Clear Eyes, Full Hearts
When I think about kinship that I have encountered in the blogosphere, one of the first that comes to mind is that which I feel with the Ramblings of a Lexington Parrothead. This site's blogmeister, Beach Bum, and I share a common fate: our mates are not bloggers but TeeVee heads; while we surf the Net, they are channel surfing.
Thinking of Kinship, I also think of Pekka, who has taken my back in these pages as well as on other sites; but because of the topic I've chosen today, I may alienate him somewhat - he is sudden death on spectator sports.
Thinking further of kinship, I think of Lil'Bill who has persevered against overwhelming odds to get me to watch one political program or another on TV: Bill does not accept my protestations, that if I ever watch TV, it would be to escape politics, not to roil further in its dirty swamps than I already do on the Internet.
The closest I came to TV in previous years was when I would sometimes sleepily indulge a hour of West Wing. The only current exceptions have been brief midnight segments of C-SPAN while I'm maintaining a vigil with my prowling Dobbie, RedOct.
But the unexpected has happened: I have discovered a TV home during which I can actually share the couch in 'the dark room' with Trophy Wife and not fall asleep. Together we have discovered a veritable trifecta of escapist TV!
Friday Night Lights is it: an electrifying and riveting hour show centering around the fictional small Texas town of Dillon and its Panther High School football team. This show has a perfectly cast cast which keeps the ball rolling in small town romances, feuds, scandals, crimes, betrayals, fights and - yes - politics. 'Lights' raises innumerable troubling questions about life in small towns, big high schools and their obsessions with scholastic sports. At the same time it refrains from supplying easy answers.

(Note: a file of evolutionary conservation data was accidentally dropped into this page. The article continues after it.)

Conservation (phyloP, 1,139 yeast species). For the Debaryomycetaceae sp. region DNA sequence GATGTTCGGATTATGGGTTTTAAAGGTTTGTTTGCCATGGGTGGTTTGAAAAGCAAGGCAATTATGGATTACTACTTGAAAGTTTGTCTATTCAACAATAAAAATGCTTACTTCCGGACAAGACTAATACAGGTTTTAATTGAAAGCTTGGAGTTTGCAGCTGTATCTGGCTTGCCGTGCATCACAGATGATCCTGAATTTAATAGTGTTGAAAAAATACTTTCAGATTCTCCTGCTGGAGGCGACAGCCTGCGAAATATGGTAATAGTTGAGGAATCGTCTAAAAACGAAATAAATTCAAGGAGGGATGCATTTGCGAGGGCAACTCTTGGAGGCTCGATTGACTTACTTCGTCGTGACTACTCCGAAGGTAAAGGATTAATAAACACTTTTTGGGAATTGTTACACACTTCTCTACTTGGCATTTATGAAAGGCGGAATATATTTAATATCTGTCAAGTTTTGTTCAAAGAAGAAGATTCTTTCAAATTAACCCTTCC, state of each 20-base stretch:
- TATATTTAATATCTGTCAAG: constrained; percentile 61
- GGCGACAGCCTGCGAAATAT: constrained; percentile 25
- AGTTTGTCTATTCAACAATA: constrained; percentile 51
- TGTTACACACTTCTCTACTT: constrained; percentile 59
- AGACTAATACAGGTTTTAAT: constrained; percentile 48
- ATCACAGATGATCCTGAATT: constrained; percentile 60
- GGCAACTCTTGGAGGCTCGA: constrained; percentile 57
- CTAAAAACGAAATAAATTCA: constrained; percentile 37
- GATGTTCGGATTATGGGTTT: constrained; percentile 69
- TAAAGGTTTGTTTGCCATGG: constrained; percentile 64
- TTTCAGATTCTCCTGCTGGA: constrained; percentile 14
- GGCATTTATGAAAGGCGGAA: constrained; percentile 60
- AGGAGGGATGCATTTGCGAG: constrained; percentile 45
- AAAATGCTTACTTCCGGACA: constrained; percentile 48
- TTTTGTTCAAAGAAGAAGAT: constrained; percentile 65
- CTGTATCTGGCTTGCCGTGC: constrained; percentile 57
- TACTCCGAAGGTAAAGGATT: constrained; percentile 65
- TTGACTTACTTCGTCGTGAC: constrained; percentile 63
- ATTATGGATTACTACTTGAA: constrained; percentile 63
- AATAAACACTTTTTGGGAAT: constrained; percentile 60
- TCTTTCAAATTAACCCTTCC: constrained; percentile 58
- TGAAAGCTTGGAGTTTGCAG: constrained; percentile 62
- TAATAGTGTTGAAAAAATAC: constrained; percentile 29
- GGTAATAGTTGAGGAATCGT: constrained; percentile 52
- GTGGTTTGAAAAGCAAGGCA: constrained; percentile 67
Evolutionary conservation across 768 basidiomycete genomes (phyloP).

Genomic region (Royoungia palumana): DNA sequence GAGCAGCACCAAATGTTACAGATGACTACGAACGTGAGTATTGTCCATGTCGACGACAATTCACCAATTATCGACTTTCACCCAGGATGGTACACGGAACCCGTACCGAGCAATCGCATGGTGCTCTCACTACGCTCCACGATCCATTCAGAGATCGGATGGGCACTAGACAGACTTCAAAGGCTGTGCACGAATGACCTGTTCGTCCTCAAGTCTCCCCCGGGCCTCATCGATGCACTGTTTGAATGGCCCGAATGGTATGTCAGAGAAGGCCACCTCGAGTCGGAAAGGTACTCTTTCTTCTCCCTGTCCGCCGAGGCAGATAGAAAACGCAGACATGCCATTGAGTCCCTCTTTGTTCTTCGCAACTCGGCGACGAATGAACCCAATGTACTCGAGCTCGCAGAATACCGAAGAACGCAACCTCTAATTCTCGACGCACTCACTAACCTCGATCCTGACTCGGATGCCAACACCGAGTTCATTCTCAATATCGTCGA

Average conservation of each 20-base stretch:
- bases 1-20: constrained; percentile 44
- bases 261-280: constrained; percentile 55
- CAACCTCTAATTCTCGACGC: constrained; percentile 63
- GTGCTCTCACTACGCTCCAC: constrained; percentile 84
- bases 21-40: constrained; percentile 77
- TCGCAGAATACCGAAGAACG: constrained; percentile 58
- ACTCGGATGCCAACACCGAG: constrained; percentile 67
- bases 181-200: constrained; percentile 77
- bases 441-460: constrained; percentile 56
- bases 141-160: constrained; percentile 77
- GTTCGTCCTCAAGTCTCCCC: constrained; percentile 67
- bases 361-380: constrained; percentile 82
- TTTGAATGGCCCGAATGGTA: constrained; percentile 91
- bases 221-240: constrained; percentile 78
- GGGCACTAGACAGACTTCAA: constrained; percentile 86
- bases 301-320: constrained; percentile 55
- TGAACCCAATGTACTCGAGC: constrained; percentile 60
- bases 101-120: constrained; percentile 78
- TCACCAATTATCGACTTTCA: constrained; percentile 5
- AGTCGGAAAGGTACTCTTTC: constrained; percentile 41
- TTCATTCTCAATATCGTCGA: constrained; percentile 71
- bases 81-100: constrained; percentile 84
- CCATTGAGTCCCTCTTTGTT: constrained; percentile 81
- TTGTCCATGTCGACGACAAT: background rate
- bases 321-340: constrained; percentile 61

The politics is subliminal. Not exactly surprising because football is the moral equivalent of war. The Washington Post's Tom Shales describes 'Lights' as
the "Platoon" of high school football -- the story of the embattled infantry as well as of the officers in the field, reverberant with metaphorical and microcosmic echoes.One of the most poignant of many poignant subplots has to do with the season's starting quarterback sustaining a career ending spinal cord injury - forcing the Dillon community to deal with problems not far from the issues with which our contemporary America will have to deal. Head Coach Taylor wrestles with the community's political forces as he tries to steer his team through the treacherous and morally ambiguous turf to victory each Friday. He is not always successful, and his hands are not always spiffy-clean. If we are not, his team is certainly oblivious to his inner conflicts, self-doubts and private demons. When civic life stops still midday Friday, Dillon's denizens only hear Coach's motivating cry "Clear eyes, full hearts". I feel it's an exonerating escape from our real world.
So, My wife and I TiVO the Dillon Panthers on Tuesday nights so we can watch it Friday nights! My next door neighbor claims Friday Night Lights is a hyperbolically inaccurate portrayal of high school sports.
Because he's an authority, I just say I watch it because it's really about politics.